By Naomi Hofferber
Each fall in Iowa City, the undead come alive for one weekend to swarm the streets in a massive, demented horde — for a good cause, of course.
The Iowa City Zombie March is an annual event that brings zombie fanatics and common folk alike out for a night of marching, music, costume contests, and more, to raise money for charity. This year, the event was held Sept. 24 beginning at Happy Hollow Park, with makeup prep set to begin at 3:30 p.m. and the march itself shortly after at 5 p.m.
Those involved voiced a variety of reasons to march. For UI alumnus Shawn Beatty, the creator of the Zombie March, it was his deep love for the undead.
“I think I can trace it back to the old Ray Harryhausen movies,” Beatty said. “He did a lot of stop action monsters in the ’60s and ’70s.”
Harryhausen, a stop-motion artist who began working in the late-40s, contributed his expertise to multiple films that used stop-motion monsters, including Jason and the Argonauts, The 7th Voyage of Sinbad, and It Came from Beneath the Sea.
“In Jason and the Argonauts, there was this really cool scene with stop-action skeletons; it was amazing,” Beatty said. “I used to watch Saturday afternoon ‘Creature Features,’ [and] zombies and the undead were my thing.”
After having missed a zombie walk in Madison, Wisconsin, Beatty decided to create his own event in Iowa.
“I was like, ‘Well if I do it in Cedar Rapids or Marion, at least my friends in the area will show up; maybe we’ll get 20 or 30 people.’”
Now in its 11th year, the Iowa City Zombie March tends to attract around 100 to 150 zombies, Beatty said.
This year, the march will donate the money raised to two charities: Deafinitely Dogs, a Cedar Rapids charity that supports service dogs in the area, and Table to Table, an organization that distributes food to locals in need.
“We try to take places that aren’t nationally affiliated,” Beatty said. “Places that don’t get a lot of money or a lot of recognition.”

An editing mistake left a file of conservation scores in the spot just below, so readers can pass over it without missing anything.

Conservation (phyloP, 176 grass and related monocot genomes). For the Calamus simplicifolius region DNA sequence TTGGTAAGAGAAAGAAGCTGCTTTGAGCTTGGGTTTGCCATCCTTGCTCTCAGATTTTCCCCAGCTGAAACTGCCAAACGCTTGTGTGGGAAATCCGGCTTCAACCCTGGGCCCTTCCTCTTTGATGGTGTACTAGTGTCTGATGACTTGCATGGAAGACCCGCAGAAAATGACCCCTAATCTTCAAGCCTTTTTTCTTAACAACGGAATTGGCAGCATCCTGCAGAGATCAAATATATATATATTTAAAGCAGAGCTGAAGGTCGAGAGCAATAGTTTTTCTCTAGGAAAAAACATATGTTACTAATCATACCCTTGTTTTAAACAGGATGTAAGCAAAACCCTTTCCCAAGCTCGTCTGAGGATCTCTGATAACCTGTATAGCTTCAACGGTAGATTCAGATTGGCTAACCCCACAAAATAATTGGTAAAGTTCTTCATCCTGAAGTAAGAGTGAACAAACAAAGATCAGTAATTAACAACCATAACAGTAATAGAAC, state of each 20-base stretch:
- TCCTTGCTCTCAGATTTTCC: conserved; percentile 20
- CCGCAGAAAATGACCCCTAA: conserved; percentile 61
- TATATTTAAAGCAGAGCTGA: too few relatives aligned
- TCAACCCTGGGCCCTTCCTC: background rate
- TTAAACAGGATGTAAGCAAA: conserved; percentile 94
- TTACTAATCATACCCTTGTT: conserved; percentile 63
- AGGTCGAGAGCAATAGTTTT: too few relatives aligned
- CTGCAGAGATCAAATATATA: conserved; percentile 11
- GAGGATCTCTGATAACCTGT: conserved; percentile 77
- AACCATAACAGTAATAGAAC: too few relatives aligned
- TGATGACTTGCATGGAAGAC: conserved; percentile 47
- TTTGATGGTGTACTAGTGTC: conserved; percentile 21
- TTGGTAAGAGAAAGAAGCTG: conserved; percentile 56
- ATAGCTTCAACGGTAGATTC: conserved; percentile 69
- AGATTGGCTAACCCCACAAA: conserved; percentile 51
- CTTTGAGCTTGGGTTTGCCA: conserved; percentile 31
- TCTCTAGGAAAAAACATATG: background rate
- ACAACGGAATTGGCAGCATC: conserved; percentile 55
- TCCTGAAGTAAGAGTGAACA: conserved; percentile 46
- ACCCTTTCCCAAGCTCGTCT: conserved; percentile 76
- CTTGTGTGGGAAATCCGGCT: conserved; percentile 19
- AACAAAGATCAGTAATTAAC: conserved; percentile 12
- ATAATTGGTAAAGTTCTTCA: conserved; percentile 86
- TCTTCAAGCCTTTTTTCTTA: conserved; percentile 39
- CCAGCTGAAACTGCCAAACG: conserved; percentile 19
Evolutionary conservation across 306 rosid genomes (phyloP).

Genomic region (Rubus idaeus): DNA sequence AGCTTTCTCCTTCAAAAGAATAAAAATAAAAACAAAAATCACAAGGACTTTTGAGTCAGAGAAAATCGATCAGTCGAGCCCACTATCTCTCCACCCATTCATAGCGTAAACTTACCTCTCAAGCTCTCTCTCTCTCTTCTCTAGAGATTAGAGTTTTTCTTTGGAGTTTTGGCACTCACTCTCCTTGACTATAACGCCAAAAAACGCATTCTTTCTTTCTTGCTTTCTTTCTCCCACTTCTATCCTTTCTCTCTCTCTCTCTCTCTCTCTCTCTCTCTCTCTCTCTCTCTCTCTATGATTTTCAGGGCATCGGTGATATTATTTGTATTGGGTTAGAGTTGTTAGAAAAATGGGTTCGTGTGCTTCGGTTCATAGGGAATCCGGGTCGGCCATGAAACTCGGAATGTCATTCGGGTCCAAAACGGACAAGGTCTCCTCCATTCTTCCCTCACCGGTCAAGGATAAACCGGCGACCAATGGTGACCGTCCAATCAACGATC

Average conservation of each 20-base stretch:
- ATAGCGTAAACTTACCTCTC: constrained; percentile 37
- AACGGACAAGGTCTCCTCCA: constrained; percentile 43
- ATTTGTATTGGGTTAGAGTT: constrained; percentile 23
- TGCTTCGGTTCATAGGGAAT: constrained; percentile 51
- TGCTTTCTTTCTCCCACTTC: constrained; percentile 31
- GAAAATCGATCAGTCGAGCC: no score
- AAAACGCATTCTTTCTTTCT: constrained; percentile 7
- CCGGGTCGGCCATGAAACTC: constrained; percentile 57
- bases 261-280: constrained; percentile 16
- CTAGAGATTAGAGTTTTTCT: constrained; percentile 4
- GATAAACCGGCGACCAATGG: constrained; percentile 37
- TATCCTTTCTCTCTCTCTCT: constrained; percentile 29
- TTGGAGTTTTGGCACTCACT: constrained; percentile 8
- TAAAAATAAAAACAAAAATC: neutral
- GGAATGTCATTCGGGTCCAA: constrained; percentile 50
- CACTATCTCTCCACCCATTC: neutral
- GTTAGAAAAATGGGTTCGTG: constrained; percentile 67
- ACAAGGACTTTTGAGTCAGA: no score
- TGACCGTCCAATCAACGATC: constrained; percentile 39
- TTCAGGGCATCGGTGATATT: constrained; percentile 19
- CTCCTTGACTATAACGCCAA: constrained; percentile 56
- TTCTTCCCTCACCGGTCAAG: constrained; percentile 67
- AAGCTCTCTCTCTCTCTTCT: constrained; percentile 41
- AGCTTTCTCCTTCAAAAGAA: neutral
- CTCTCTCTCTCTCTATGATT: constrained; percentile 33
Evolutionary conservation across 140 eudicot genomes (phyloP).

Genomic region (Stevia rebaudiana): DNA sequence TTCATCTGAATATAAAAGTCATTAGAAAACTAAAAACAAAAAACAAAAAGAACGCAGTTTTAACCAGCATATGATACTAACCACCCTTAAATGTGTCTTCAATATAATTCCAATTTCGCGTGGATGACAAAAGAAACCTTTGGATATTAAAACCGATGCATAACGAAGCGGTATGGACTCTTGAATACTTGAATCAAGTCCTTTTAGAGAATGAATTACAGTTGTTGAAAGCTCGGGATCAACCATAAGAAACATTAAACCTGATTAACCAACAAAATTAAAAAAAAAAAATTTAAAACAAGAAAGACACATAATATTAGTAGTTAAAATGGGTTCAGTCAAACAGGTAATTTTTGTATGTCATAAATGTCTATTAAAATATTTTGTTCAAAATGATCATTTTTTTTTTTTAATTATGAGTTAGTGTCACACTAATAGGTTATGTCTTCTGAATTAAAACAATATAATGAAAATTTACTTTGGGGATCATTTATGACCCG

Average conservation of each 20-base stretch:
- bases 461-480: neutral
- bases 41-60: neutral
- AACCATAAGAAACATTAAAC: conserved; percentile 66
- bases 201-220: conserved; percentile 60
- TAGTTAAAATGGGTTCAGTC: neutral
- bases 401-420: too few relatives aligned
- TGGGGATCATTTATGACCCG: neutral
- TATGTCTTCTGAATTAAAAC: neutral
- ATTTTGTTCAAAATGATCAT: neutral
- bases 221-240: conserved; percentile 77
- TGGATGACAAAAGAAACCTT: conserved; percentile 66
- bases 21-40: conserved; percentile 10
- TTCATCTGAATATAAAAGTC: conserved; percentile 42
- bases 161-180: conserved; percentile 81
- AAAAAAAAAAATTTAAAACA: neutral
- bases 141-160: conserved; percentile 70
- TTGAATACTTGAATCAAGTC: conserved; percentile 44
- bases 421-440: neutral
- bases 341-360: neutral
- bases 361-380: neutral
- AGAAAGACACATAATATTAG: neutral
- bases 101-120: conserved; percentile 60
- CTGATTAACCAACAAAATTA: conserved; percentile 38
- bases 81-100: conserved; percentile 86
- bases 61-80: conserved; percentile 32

Before the hordes of the undead take to the Iowa City streets, marchers have to have the zombie “look.” This is where Troy Laurier comes in.
“I like to make effects; it’s actually the most fun [part] for me,” he said. “I like to make people cringe.”
Laurier, a budding special-effects artist, met Beatty a few years back, and he has officially been creating zombie makeovers since last year’s march.
“If someone’s going to view my work, I like it to make an impression,” Laurier said. “The effects usually take a bit; you have to make it look good and convincing.”
Laurier said zombie effects can take anywhere from 10 minutes to three hours to apply, based on the effect’s level of complexity, which—in official Marcher jargon—ranges from a simple “bitten” look to an elaborate “rotting” effect.
After the march, zombies and the living alike can attend an after party at the Mill, which features three bands as diverse as the zombies themselves, from the alternative-indie of Hunter Dumped Us Here to the hard, grungy rock of Flannel Season, to the Celtic pub band Wylde Nept.
Joe Finn, a member of the three-piece Flannel Season, said his love of zombies dates back to his childhood.
“I grew up on horror movies,” he said. “My dad presented them as comedy. I mean, Freddy Krueger … it’s hilarious.”
Finn said the best part of the event is knowing there is a community of like-minded people out there.
“It’s usually just a pretty laid-back environment,” said Jason Feight, a drummer for Hunter Dumped Us Here. “All [people] there seem as if they are there to just have fun and get another chance other than Oct. 31 to dress up.”
What: Iowa City Zombie March
When: Sept. 24, march begins at 5 p.m., makeup prep begins at 3:30 p.m.
Where: Happy Hollow Park
Cost: Free to march, $5 donation for the after-party at Mill, 120 E. Burlington